electrosection

electrosection

 [ĕ-lek″tro-sek´shun]
a type of electrosurgery used to incise or excise tissue.

e·lec·tro·sec·tion

(ē-lek'trō-sĕk-shŭn),
Use of electrical current for surgically cutting tissue.

electrosection

use of a fine emitting electrode to section soft tissues (Table 1)
Table 1: Forms of electrosurgery
Electrosurgery typeFeatures
ElectrofulgurationUses a high-voltage, dampened waveform to produce a spark that arcs from the probe tip to the skin lesion, causing superficial charring of the lesion surface
ElectrosectionUses an undampened or mildly damped current in conjunction with a very fine emitting electron to produce a cutting effect through soft tissue
ElectrocoagulationUses an intermittent damped current in conjunction with a larger emitting electrode to produce less intense heat over a larger area to induce coagulation and thereby haemostasis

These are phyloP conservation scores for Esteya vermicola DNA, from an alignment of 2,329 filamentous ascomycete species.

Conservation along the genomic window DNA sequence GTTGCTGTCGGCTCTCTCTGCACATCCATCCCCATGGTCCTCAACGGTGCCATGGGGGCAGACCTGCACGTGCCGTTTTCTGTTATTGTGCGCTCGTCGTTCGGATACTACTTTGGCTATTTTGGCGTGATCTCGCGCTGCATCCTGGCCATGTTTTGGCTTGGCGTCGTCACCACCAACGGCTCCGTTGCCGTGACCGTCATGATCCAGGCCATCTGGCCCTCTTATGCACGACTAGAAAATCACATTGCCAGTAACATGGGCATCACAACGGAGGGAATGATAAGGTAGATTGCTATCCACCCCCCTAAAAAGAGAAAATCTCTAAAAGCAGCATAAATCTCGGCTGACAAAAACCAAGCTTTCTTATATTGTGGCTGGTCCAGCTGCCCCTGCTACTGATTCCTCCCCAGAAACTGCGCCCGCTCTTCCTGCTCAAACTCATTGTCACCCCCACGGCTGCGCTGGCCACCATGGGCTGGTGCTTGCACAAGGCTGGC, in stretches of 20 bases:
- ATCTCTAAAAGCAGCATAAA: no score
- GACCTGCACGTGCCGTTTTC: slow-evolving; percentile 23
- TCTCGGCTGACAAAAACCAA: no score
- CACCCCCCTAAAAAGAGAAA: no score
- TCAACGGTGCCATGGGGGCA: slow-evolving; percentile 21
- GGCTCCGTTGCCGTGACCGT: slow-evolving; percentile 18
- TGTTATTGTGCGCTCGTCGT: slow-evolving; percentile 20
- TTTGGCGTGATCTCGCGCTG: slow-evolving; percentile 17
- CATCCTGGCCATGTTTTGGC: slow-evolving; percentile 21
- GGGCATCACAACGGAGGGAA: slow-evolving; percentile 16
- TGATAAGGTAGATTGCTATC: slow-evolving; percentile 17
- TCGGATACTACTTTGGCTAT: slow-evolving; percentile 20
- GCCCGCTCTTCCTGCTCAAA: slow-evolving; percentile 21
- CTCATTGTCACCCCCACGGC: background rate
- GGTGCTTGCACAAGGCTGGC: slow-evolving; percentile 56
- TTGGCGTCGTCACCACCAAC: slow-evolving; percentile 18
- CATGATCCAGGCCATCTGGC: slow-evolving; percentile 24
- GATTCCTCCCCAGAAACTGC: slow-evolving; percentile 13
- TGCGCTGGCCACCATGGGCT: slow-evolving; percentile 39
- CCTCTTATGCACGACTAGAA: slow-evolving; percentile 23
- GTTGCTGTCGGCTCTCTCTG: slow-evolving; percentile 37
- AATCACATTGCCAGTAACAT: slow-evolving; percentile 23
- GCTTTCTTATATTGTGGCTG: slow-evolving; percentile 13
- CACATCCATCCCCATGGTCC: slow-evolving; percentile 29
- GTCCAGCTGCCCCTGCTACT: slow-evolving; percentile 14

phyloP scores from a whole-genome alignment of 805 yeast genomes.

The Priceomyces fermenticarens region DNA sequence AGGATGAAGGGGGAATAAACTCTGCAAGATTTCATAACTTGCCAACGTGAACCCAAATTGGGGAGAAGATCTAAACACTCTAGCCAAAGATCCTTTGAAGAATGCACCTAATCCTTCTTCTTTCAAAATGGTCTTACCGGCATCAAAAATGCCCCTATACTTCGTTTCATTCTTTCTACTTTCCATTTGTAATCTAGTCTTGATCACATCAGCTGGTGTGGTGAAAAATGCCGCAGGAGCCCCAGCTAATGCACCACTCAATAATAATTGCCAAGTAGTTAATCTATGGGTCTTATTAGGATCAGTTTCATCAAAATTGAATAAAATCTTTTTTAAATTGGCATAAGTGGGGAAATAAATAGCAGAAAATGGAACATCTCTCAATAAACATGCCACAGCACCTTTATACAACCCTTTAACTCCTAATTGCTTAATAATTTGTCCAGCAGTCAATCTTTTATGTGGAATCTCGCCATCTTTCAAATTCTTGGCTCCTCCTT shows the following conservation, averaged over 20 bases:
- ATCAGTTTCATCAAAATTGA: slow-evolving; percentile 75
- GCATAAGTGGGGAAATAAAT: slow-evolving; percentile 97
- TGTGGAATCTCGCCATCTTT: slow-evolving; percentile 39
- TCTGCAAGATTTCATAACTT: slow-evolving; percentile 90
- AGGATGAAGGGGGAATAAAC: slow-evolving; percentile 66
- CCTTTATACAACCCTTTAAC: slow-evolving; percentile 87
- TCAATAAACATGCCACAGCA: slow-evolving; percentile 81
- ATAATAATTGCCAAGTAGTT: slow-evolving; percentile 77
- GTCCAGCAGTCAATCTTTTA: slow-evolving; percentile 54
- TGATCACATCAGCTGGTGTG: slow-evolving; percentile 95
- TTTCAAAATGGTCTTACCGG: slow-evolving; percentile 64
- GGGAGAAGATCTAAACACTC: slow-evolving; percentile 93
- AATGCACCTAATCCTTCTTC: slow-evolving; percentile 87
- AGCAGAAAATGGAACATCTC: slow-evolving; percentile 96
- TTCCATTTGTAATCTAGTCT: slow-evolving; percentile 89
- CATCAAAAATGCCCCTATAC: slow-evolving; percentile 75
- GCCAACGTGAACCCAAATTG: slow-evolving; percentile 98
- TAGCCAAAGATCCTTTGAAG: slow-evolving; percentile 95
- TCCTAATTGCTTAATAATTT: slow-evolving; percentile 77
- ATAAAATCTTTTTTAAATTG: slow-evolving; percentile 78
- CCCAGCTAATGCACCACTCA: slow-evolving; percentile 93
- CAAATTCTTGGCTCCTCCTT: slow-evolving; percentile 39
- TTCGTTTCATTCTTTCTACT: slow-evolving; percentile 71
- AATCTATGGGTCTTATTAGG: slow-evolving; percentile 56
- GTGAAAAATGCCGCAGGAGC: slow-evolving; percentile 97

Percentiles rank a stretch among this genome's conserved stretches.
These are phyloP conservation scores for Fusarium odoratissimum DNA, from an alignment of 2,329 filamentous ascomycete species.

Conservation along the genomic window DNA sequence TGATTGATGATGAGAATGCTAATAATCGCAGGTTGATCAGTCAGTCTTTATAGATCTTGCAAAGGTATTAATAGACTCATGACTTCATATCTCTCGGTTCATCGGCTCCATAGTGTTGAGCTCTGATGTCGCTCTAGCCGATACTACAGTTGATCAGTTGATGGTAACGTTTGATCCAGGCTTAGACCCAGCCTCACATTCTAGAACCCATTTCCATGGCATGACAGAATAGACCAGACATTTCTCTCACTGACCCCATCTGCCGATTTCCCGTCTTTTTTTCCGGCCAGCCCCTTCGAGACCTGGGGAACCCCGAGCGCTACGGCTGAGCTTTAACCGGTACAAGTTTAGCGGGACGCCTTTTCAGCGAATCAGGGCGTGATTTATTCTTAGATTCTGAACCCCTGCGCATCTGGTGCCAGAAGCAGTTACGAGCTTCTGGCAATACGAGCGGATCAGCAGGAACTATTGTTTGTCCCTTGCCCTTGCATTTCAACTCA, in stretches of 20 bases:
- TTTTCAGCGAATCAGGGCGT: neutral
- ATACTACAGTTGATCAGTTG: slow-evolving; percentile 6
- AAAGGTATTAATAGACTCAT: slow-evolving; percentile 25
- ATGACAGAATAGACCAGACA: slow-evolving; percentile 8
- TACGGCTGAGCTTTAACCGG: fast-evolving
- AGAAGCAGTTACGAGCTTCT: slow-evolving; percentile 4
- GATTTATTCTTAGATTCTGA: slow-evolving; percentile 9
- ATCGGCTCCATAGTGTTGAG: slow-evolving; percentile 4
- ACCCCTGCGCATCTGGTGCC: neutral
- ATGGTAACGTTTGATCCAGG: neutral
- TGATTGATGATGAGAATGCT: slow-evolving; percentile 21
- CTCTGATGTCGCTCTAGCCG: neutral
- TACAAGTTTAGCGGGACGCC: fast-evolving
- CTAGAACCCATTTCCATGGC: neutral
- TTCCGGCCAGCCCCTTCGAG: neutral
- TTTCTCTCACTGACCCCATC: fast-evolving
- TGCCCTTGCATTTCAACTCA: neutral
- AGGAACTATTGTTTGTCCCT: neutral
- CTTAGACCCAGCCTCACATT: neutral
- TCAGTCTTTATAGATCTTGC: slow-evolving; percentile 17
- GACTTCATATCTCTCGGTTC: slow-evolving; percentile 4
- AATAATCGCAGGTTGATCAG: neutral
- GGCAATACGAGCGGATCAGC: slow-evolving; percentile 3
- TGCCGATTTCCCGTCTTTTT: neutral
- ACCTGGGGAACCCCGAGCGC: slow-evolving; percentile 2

ElectrodesiccationUses an intermittent damped waveform with high voltage and a lower current emitted from a ball electrode to induce cell dehydration and tissue shrinkage

e·lec·tro·sec·tion

(ĕ-lektrō-sekshŭn)
Use of electrical current for surgically cutting tissue.

electrosection

(ilek´trōsek´shən),
n an incision created by electrosurgery, ideally by using a fully rectified, alternating high-frequency current and producing minimal cellular injury.

electrosection

a method of electrosurgery used to incise or excise tissue, which employs a slightly damped, modulated undamped, or undamped alternating electrical current, and requires both an active concentrating electrode and an inactive dispersing electrode. Called also electroresection. See also electrosurgery.
References in periodicals archive ?
The four basic types of electrosurgical techniques are electrosection, electrocoagulation, electrofulguration, electrodesiccation.
Electrosection, also referred to as electrotomy or acusection, is used for incisions, exisions, and tissue planing.
The active electrodes used for coagulation are much bulkier than the fine tungsten wire used for electrosection.
The heat generated by electrosurgery depends on the duration of contact between the electrode tip and tissue, current intensity, size of tip and electrosection wave current.